I was annoyed when I woke up yesterday. I wish I could pinpoint one big reason, but I can’t. Sometimes it’s a hundred little reasons. Other times, it’s no reason at all. Yesterday was one of those two.
I woke up earlier than anyone in the house and slowly tiptoed down to my office. After some coffee and yawning, I hopped onto the exercise bike for the rest of my morning routine. I was still annoyed as I started up the Xbox and still not entirely sure why.
Within minutes, I could hear Olivia’s feet stamping on the floor above me. I tracked them as she thumped through the hallway, down the stairs, and flopped onto the couch next to me, holding an iPad with the volume set to max. After exchanging “good mornings”, I asked if she could take the iPad into another room.
No. I’ll just turn it off. I want to hang out and watch you play.
No harm, no foul. I pedaled on until I was stopped again.
Can you make me breakfast?
I silently reminded myself that she was nine and couldn’t cook too many things on her own. So I asked her to wait until I was done fake biking and she agreed.
Then, less than two minutes later:
Are you done on the bike? I’m hungry.
If the bike was real, I would have driven it into oncoming traffic. Rather than overreact, I put on the daddy-smile and again asked if she could wait a little while more. As soon as I hit thirty minutes, I hopped back off and walked into the kitchen. I could hear her turn the iPad back on the second I left. She had won the room.
I guess I couldn’t fault her for being hungry. It made me think about how important I was in the lives of my children. Both Olivia and Lucas rely on me to do every dad-thing imaginable. Not only do I play the obvious roles like cook, driver, and personal shopper, but a laundry list of other unique careers. From stylist for my wild-haired daughter to public spokesperson for my non-verbal son, these two have been getting free labor out of me for years.
I thought this view would make for a good blog post and started planning it out in my head. I could write about how important I am and how kids need their parents to do pretty much everything. Many moms and dads can relate to that, right? We could all pat each other on the back as we beam with pride. Look at us. We’re terrific.
Later in the morning, I managed to escape my house for a solo trip to the weekly railroad station flea market. It was solo because my wife stayed home with Lucas and Olivia refuses to go with me much anymore. Even the possibility of buying toys couldn’t convince her. I was still annoyed when I arrived and the blog post, which I was mentally constructing, couldn’t even distract me from my irritated mood. From relevant personal anecdotes to underlying themes, I was deep in thought about how to structure it as I walked from vendor table to table.
With all that was whirring around inside my head, I was still able to notice a father shopping with his young son. The boy must have been around five and his eyes were filled with wonder as his dad, hunch-walking by his side, offered familiar fatherly tour guide advice.
See? That box over there is all action figures. You just look through them and can get a whole bunch for less than just one at the store.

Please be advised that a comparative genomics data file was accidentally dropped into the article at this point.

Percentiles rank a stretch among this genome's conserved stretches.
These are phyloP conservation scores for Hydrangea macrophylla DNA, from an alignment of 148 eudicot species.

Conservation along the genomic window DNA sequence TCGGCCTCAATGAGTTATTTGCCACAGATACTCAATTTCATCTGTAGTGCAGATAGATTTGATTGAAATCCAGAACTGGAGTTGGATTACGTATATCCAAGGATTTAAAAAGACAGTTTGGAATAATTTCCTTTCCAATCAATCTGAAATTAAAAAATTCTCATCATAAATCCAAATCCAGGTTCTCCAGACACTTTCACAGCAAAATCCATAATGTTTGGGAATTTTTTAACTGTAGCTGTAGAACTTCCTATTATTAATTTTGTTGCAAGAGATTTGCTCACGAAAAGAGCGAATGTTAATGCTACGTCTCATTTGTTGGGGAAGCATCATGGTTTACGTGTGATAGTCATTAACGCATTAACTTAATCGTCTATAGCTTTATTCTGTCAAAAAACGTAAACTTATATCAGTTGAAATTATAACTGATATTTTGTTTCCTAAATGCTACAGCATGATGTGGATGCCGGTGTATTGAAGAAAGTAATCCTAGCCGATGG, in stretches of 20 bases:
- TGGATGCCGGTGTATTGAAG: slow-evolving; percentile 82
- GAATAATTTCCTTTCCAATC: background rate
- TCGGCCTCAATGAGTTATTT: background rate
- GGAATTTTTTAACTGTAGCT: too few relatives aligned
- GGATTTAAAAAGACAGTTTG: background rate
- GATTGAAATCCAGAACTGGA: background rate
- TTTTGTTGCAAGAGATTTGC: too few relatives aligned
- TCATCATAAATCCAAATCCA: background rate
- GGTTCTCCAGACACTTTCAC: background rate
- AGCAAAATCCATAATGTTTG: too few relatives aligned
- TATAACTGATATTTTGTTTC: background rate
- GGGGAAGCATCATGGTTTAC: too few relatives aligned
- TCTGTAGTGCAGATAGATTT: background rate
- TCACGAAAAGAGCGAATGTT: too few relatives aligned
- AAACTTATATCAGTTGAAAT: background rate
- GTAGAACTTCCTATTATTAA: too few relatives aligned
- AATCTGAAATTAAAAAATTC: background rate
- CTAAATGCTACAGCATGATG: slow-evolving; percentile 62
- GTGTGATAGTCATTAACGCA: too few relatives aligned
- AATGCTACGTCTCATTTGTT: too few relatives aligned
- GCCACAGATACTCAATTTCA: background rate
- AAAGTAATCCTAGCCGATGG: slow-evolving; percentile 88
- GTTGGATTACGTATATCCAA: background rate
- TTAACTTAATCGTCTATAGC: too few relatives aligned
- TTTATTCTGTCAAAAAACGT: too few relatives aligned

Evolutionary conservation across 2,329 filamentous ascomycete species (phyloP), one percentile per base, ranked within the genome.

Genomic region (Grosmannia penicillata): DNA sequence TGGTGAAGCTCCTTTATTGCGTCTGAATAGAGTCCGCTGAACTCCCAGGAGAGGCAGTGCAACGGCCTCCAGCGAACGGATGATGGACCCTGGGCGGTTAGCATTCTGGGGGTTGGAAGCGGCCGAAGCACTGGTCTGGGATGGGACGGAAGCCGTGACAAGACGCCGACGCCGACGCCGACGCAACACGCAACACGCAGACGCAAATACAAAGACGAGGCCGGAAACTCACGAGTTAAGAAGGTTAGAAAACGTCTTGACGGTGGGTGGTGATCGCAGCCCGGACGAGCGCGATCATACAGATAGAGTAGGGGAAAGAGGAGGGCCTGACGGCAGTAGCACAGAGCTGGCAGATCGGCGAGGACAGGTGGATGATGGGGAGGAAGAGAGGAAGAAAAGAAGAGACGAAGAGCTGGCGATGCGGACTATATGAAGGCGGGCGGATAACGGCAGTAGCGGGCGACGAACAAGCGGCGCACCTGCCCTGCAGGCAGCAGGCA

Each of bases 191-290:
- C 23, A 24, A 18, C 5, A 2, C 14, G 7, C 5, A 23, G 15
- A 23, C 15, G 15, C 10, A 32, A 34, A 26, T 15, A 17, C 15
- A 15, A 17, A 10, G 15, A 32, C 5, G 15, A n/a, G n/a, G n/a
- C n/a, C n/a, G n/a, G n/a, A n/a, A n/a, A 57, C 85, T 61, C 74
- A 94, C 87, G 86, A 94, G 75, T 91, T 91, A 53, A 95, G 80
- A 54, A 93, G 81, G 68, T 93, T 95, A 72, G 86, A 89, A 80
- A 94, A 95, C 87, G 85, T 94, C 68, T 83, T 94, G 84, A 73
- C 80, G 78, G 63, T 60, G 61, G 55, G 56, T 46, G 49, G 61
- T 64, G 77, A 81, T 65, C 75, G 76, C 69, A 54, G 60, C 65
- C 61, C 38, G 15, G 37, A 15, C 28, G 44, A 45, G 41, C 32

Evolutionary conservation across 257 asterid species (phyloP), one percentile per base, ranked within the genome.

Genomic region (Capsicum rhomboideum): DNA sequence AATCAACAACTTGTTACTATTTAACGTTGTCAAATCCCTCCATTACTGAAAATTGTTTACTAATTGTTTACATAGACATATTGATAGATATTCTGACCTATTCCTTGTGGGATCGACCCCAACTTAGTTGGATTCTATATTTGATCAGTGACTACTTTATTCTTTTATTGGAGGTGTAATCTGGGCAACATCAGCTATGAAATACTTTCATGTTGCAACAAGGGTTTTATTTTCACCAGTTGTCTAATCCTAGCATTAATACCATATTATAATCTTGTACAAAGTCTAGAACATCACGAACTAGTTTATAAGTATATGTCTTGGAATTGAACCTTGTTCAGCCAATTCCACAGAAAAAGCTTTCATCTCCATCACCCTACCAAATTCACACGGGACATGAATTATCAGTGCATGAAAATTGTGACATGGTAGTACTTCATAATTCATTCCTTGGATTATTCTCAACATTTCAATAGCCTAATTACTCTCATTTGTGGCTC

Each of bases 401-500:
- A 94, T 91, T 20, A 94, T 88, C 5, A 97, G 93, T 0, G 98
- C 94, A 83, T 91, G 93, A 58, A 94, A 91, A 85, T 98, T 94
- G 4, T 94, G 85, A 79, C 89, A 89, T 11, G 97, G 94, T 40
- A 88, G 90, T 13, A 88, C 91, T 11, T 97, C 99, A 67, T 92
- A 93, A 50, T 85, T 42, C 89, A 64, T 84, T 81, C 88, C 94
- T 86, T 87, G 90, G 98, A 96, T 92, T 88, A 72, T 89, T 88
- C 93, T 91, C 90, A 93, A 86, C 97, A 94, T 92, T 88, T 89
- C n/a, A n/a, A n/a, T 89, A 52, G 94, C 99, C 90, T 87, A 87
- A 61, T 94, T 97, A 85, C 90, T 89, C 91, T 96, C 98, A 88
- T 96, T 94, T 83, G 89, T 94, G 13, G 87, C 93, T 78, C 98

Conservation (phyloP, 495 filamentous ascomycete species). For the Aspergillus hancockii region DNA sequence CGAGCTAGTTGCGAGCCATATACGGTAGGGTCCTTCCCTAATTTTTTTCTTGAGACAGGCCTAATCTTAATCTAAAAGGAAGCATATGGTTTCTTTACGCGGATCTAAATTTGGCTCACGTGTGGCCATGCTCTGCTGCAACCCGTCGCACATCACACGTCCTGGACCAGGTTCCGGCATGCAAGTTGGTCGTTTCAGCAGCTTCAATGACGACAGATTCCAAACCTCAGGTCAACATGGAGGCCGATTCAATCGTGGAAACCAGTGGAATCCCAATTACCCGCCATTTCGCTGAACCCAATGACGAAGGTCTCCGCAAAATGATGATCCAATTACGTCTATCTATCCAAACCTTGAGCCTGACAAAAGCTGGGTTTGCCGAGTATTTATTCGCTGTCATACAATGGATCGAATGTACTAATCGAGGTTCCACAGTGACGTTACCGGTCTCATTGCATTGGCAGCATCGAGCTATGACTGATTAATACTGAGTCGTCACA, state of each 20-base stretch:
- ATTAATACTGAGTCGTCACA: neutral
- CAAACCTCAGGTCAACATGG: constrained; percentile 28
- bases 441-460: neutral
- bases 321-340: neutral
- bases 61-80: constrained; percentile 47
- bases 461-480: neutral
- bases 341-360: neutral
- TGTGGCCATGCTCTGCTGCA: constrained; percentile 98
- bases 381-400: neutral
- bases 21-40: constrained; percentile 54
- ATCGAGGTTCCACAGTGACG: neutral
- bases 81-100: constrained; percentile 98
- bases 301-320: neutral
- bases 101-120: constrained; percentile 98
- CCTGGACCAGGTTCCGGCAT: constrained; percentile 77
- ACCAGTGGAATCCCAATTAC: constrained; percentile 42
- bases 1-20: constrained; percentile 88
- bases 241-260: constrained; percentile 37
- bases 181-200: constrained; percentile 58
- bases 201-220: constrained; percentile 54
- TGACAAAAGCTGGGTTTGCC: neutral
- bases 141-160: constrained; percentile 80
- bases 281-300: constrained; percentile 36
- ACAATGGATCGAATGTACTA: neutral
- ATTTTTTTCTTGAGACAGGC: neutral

This scene, which would have produced a nice memory on any other day, led my inner voice to beat me up for no reason.
Your daughter used to come to the flea market with you. That used to be you explaining it. Now she’s old and doesn’t care about coming with you. She just wants you to toast her bagels. You’re old too. All old and 40. Look at you. Wearing your old cargo shorts at a flea market alone. You old jerk.
My brain can suck sometimes. Just to make sure I didn’t go home in a good mood, the Universe had that father and son walk past me as I was leaving too. The boy, who looked as though he just won the super-lottery of Happy Town, was holding an armload of wrestling figures with his father continuing the flea-market newbie instructions.
Now, when we get home, we have to wash those first.
When I moped back in through my front door, I was immediately greeted by Olivia, who asked if I bought her anything. She was disappointed at my “no” but I didn’t care. I slinked into my office chair, which caused her to come running in and flop down on the same couch she had ordered breakfast from earlier.
Want to play Lego Worlds on Xbox?
Tired and defeated, I agreed. Surprisingly, we discovered that we never used “sandbox mode” in the game before, which allowed us to build our own planet from scratch. The next 45 minutes were spent building worlds and creating insane scenarios. We were having so much fun that it took a while before I realized.
I wasn’t in a bad mood anymore.
I hadn’t even thought about it. In fact, I hadn’t thought about anything besides Lego Worlds and Olivia. Without even knowing it, my kid had turned my entire mood around. Later, when Lucas and I played with his water table outside, the same thing happened. Nothing existed outside of the time we were spending together.
As parents, our children monopolize a lot of our time – both in our actions and thoughts. While many are quick to point out all the positive things that they distract us from, we forget about the negatives they distract us from too. They turn us into kids again – free from the worries that come with 40 year old cargo shorts and angry inner voices.
Some of my lowest points from the past few years are softened by their links to some great memories with my children. I remember watching Rudolph The Red Nose Reindeer with them after I returned home from heart surgery or playing marathon sessions of Lego Dimensions when my father-in-law passed away. For all the jokes about how my kids drive me insane, the truth is they’re the ones most responsible for keeping me sane. Just between us, I need them…as much as they need me.